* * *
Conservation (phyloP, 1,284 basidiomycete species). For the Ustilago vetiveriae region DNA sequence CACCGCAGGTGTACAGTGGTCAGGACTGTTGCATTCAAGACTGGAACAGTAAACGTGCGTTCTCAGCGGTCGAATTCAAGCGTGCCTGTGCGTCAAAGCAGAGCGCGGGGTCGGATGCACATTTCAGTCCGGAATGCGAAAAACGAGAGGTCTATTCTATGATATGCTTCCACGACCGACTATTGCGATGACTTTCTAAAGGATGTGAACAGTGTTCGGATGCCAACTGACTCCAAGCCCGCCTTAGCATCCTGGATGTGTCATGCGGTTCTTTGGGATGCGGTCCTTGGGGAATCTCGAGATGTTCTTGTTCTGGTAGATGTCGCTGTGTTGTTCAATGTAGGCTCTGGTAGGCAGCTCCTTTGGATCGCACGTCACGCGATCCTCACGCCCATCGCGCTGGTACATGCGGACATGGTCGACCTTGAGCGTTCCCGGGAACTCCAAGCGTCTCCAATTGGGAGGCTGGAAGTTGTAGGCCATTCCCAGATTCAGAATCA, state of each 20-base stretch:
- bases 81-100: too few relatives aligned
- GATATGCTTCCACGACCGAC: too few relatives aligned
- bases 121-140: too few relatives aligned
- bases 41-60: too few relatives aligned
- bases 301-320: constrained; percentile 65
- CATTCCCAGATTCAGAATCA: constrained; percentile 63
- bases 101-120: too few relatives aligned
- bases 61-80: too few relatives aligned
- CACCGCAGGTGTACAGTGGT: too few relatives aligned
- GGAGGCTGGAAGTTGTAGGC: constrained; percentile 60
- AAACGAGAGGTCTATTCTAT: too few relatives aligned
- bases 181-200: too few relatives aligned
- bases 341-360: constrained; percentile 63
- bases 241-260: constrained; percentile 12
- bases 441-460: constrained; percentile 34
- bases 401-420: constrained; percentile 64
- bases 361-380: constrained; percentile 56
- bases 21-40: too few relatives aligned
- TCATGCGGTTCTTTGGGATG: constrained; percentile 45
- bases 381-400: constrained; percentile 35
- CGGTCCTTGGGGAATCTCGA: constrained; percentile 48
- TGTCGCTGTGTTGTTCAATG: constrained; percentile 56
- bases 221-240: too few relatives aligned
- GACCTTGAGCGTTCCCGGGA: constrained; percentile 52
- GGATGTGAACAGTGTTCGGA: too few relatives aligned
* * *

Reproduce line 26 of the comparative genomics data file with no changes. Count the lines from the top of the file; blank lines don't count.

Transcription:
- GGATGTGAACAGTGTTCGGA: too few relatives aligned